Cardiovascular Applications

    Figure 1. Biodegradable, radio-opaque, 
biocompatible cardiovascular stent
The American Heart Association estimates that 80 million Americans have one or more forms of cardiovascular disease, which can result in high blood pressure, coronary heart failure and stroke. Coronary heart disease is caused by atherosclerosis, the narrowing of the coronary arteries due to fatty build up of plaque. Coronary heart disease caused 445,687 deaths in 2005 and is the single leading cause of death in America today, according to the American Heart Association. Each year, more than one million patients with coronary artery disease are treated with stents, according to the National Center for Health Statistics. These small wire-mesh tubes, usually made of stainless steel or another metal, are inserted into the small arteries surrounding the heart to keep them open. In some cases, however, the stented artery narrows again. This process, called restenosis, may occur because the rigid metal stent injures the artery walls and causes cells there to proliferate.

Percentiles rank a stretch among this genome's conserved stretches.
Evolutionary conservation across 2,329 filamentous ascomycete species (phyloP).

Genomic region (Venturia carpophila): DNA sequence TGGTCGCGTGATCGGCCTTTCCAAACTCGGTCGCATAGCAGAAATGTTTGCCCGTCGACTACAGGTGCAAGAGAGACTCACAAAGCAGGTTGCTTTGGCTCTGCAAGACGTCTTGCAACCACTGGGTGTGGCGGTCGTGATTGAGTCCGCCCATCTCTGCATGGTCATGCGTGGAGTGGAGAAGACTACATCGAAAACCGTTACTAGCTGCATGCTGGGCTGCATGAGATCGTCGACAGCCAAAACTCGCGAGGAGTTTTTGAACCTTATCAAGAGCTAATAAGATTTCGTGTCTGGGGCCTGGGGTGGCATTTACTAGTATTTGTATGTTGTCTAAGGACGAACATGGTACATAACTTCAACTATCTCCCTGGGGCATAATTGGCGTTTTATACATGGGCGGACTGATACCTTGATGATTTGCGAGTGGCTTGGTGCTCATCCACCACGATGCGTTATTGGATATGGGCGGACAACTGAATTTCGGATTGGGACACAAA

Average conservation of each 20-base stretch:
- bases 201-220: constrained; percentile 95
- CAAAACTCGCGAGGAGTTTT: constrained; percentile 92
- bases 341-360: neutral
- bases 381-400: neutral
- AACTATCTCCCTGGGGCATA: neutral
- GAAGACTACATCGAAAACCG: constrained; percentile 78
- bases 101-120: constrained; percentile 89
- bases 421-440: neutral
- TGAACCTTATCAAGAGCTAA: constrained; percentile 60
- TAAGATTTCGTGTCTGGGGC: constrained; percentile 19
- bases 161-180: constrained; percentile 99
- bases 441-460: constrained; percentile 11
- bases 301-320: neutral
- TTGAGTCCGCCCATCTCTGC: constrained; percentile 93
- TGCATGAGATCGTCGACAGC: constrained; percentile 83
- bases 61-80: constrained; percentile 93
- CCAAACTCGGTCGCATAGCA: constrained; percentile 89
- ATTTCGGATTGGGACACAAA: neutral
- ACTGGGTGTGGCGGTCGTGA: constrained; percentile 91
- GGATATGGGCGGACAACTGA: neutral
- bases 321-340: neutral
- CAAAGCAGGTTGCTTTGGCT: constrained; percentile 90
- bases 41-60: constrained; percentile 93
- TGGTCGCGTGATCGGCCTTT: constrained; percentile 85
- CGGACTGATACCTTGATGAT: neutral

To develop improved stents that can address the problem of restenosis, our scientists  have developed  degradable polymers that are less rigid than metal.  The Kohn Lab continues to work toward refining the qualities of the polymers available for stents. 

Biodegradable Polymer Cardiovascular Stent